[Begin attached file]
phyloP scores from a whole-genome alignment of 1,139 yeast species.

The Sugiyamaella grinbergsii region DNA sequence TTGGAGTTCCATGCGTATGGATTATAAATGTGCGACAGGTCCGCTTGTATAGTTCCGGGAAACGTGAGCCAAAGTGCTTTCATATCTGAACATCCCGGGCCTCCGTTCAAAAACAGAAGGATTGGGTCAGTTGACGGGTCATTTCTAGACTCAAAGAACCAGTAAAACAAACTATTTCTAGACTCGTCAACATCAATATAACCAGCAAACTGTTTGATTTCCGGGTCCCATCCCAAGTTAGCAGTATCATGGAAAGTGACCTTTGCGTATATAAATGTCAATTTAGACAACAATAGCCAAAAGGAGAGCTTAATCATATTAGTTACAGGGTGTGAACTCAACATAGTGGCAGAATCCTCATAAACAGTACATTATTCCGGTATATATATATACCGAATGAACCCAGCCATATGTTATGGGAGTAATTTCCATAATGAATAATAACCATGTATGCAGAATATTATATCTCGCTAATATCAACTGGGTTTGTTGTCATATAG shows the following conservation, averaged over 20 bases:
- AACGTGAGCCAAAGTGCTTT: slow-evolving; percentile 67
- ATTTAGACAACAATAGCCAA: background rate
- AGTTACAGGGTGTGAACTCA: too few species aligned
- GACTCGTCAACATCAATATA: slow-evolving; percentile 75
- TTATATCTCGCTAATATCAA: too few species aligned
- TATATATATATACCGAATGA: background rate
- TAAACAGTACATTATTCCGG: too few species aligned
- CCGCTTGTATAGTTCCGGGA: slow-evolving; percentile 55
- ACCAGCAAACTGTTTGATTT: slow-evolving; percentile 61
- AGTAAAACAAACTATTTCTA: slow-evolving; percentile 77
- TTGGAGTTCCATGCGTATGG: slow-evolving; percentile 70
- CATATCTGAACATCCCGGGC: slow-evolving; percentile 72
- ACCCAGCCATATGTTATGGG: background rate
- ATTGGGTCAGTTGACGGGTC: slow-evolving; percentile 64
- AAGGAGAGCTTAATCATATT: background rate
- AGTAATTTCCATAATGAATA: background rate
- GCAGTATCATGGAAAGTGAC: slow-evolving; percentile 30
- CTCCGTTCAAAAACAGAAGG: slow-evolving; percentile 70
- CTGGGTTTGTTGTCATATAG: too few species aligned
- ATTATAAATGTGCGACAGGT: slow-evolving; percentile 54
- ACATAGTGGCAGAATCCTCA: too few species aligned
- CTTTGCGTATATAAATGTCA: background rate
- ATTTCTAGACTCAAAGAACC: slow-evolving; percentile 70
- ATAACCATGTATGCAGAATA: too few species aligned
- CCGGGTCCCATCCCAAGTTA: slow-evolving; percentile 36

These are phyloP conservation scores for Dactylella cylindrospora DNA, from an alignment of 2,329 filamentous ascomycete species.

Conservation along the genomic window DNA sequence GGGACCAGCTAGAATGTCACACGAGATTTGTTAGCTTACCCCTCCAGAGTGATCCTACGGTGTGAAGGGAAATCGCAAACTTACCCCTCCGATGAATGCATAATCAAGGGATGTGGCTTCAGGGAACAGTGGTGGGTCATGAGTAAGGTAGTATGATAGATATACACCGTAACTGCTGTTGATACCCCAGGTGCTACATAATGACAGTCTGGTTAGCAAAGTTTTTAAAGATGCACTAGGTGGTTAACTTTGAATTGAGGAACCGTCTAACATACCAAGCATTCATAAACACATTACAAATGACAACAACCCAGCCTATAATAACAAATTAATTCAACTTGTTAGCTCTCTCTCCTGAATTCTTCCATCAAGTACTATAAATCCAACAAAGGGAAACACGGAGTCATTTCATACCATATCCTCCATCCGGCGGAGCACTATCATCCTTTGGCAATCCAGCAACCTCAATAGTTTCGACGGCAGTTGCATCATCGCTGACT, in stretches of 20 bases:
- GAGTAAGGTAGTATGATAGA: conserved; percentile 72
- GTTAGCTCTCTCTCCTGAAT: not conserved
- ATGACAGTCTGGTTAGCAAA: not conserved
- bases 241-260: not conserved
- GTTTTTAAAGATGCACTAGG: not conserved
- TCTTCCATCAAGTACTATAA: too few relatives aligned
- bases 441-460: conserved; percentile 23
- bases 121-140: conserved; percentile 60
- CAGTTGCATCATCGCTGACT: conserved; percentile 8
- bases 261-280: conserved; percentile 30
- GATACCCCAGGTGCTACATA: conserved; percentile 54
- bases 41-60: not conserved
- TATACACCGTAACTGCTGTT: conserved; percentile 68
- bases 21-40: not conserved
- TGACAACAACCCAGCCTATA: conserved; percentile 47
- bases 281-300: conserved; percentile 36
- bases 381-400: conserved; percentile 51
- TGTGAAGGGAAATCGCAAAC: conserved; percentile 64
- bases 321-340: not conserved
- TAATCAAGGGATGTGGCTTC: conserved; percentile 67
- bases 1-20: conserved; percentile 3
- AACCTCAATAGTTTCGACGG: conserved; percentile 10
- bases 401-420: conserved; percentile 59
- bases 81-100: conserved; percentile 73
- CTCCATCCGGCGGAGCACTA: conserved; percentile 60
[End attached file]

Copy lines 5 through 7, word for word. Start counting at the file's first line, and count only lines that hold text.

- AGTTACAGGGTGTGAACTCA: too few species aligned
- GACTCGTCAACATCAATATA: slow-evolving; percentile 75
- TTATATCTCGCTAATATCAA: too few species aligned